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IBM Is Growing Again After Kyndryl Spin-Off

International Business Machines (NYSE: IBM) has spent the better part of a decade transforming itself into a cloud-computing and AI-focused company. It hasn't been a smooth ride. While the cloud business has been growing at double-digit rates, slow-growing, low-margin legacy businesses have been dragging down the century-old tech giant.

IBM completed the spin-off of Kyndryl, its managed infrastructure-services business, in November, shedding around $19 billion of annual revenue in the process. What remains of IBM is leaner, more focused, and more capable of producing consistent growth. The company's first earnings report since the separation gives investors a glimpse of what they can expect from the new IBM.

Image source: Getty Images.

Solid growth with a boost from Kyndryl

Kyndryl is an IBM customer, and that relationship is producing revenue for IBM now that Kyndryl is its own company. Even without factoring in the Kyndryl revenue, though, IBM's fourth-quarter report looked good.

Total revenue rose 9% year over year to $16.7 billion, or 5.5% excluding incremental sales to Kyndryl. From this revenue, IBM produced $3.5 billion of pre-tax income.

The software segment, which includes Red Hat, grew revenue by 10% to $7.3 billion. Kyndryl was responsible for half of that growth, largely due to sales of transaction-processing products. Consulting revenue soared 16% to $4.7 billion, and infrastructure revenue jumped 2% to $4.4 billion.

Hybrid cloud, a category that spans all of IBM's segments and encompasses anything related to cloud computing, has produced $20 billion of revenue over the past year, up 19%. In the software segment, IBM offers cloud platforms and solutions. In the consulting segment, IBM helps customers digitally transform their businesses for the cloud era. And in the infrastructure segment, IBM sells mainframe systems and other hardware that enables hybrid cloud computing, as well as public cloud and support services.

An incomplete outlook

IBM expects 2022 to look like the fourth quarter. The company sees revenue growing by a mid-single-digit percentage excluding the impact of currency, with another 3 percentage points tacked on from sales to Kyndryl. Free cash flow should be between $10 billion and $10.5 billion.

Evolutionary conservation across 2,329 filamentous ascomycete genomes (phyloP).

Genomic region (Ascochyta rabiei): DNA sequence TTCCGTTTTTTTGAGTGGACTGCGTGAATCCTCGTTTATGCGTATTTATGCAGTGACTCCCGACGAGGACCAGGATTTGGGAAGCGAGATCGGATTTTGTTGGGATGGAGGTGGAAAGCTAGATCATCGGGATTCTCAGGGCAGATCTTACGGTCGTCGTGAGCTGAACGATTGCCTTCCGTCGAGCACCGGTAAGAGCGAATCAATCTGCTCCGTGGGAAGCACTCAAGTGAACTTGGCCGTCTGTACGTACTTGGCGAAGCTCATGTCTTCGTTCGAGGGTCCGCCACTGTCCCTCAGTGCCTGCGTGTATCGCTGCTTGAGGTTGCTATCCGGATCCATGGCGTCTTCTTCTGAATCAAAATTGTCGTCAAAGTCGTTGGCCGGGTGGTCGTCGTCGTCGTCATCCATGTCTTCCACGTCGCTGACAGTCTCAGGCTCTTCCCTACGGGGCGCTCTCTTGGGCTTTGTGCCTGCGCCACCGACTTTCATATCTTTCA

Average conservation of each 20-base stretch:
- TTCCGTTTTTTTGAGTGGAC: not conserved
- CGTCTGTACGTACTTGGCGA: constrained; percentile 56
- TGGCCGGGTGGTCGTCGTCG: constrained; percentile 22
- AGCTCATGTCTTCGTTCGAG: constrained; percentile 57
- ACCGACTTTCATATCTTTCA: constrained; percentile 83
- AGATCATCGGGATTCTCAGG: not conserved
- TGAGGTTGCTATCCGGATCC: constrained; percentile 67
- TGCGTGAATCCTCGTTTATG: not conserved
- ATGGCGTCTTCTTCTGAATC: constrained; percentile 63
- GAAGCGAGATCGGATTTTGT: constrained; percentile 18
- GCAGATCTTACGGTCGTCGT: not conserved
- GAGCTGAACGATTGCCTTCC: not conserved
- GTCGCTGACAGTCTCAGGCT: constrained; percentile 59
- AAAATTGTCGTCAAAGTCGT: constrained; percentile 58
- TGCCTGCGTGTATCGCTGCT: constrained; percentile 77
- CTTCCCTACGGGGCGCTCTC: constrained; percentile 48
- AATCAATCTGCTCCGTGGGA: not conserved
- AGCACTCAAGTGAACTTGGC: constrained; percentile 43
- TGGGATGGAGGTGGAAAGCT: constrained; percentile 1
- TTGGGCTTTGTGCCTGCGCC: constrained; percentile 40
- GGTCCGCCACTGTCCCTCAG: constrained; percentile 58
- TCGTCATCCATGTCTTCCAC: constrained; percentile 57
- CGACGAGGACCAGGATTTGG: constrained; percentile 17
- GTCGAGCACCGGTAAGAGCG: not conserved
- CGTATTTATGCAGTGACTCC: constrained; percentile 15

A new mainframe will likely provide a boost this year. The current mainframe cycle is more than 2 years old, so a new model should be right around the corner. Mainframe launches induce some of the installed base to upgrade, producing a spike in revenue for IBM's infrastructure segment.

IBM neglected to provide guidance for earnings per share (EPS), instead choosing to focus on revenue and free cash flow. "[T]hat focus is around two measures: revenue growth and free cash flow. So, I am not going to talk about EPS guidance," said CFO Jim Kavanaugh during the earnings call with analysts.

EPS can be hard to predict. It's an accounting number that's affected by a lot of things and not always a good representation of profitability. Free cash flow is, in some ways, a better number, but neither metric on its own tells the whole story. It's somewhat concerning that IBM is not providing EPS guidance, but the company may just want investors to focus on its actual cash generation, instead.

A new era for IBM

With the separation of Kyndryl complete, IBM's growth profile looks a whole lot better. Software and consulting now account for more than 70% of revenue. Software is the most profitable part of IBM, generating pre-tax margins close to 30%. Consulting is less profitable but feeds into the software business. IBM can turn clients looking to transform themselves for the hybrid-cloud era into Red Hat customers.

If IBM can consistently hit its long-term targets of mid-single-digit revenue growth and high-single-digit free cash flow growth, the stock could be a big winner in the coming years. IBM is valued around $120 billion, roughly 12 times the free cash flow guidance. The market just doesn't believe in IBM's growth story.

Skepticism is certainly warranted. IBM stock has been a disaster over the past decade, and the turnaround has never quite taken hold. Here's hoping it's different this time around.

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Timothy Green owns IBM and Kyndryl Holdings, Inc. The Motley Fool has no position in any of the stocks mentioned. The Motley Fool has a disclosure policy.


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